ICC student symposium 2013 at the Amsterdam University Colleg...
Using labelled data in classifying film excerpts into genres
What makes a movie belong to a certain genre? How do we categorise movies in genres? What brain areas are activated when watching an action sequence? What does the plateau of about 65% mean in MVPA analysis? What is the significance of MVPA and what is its future? These are just a few of the many questions raised during the Brain Lab 2012 experience.
During the Brain Lab course we tried to look for brain areas that categorised film excerpts well into their corresponding genres. We hypothesised that film elicits emotions, emotional processing, human movement processing, face perception, and theory of mind, as well as simple visual processing. We attributed different effects of film to genres and let the participants also categorise the genres themselves. However, when you think of it, what makes one movie belong to a certain genre? The four basic film genres are action, comedy, drama, and nonfiction (Visch 2007). We would naturally expect a crossover between genres. For example, The Hunger Games would be categorised in the genres action and drama, because of its romantic component. And, of course, one joke does not make a movie a comedy, but what should be done with funny moments in action films, such as in The Avengers? Therefore, I suggest focusing more on categorising events in the movie and basing the genre categorisation upon this. Rather than expecting to find certain brain activity correlating with one genre, a list of events could be compiled of things typically happening in action (explosions, chasing, gun fights), drama (divorce, death, unrequited love), comedy (people tripping, jokes, humiliation), and nonfiction (nature or city scenes, newsman talking, actions such as baking cakes or constructing cars).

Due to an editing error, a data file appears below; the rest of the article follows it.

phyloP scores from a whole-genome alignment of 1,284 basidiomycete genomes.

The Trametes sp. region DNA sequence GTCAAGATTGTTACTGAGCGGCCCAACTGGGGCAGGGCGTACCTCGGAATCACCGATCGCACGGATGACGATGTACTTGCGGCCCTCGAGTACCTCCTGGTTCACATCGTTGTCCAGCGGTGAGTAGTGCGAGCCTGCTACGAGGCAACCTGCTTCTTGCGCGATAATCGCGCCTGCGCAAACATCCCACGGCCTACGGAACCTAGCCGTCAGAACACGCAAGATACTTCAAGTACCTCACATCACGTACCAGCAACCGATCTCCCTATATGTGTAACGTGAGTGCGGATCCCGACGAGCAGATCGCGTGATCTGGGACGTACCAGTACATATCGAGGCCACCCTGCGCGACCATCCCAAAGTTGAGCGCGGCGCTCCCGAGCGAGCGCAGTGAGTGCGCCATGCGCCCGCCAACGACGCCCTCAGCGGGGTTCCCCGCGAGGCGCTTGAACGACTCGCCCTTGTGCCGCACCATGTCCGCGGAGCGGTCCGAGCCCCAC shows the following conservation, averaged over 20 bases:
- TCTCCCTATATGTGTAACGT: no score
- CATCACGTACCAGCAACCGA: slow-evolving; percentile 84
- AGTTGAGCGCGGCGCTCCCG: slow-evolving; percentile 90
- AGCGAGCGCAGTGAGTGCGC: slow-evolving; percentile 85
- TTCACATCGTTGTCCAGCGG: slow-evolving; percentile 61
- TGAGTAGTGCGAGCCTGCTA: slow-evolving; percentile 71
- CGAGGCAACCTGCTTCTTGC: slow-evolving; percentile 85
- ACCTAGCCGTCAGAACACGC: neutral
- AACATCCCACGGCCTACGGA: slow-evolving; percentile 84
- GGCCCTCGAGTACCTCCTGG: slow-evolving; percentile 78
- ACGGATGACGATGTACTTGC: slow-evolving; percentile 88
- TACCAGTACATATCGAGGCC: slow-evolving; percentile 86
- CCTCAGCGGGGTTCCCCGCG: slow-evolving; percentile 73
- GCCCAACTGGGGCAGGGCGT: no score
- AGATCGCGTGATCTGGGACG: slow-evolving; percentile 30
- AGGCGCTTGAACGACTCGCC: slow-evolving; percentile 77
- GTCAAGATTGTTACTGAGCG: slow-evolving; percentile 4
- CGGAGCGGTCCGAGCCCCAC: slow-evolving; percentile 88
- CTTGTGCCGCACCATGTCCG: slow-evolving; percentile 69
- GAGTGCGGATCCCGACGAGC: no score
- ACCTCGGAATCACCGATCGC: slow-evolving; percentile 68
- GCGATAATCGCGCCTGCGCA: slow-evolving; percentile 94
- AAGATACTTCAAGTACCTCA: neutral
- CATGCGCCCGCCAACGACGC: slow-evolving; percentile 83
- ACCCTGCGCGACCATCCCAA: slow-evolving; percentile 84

A lot is possible with such an approach. First of all, we can write a protocol to categorise. For instance, if 60% of the time, action-typical events are recognised, we call the movie an action movie. With 3 chases, 5 gun fights, 2 swearing people, 2 jokes, and 2 deaths, we would state, this movie is an action movie with a certain probability. We write such a protocol for all the genres.
This was just the preparation. Imagine that you show specifically cut excerpts from movies of across different genres to the group of participants. Let them watch a gun fight, a dying character, joking characters, a weatherman talking about the weather, while you know which movie sequences are shown. This is then the labelled data. During the acquisition of the fMRI data, certain brain areas or networks will be active for excerpts, and hopefully, different for different excerpts. Now, you have clear set of brain areas for events typical of each genre. In a second experiment, you would show the participants longer movie excerpts. With the patterns of brain (de)activations acquired in the first experiment, it should be feasible to predict what events the participants have watched during the second experiment, perform some data mining and classification on the unlabelled data, and give a well-educated guess on the genre the participants were watching. This should pose give a different method of predicting movie genres as used in the Brain Lab 2012 course, and hopefully give a higher probability score.
In the case that this works out, we would have done a bit of mind reading! What is essentially different from this approach to the approach used in class is that we view genre not as clear-cut, distinct categories, but rather view films as composed of element-wise genre specific events. These elements are events and film viewing focuses more on genre specific events than overall genre perception.
What are your thoughts on this?
Visch V. 2007. Looking for genres: the effect of film figure movement on genre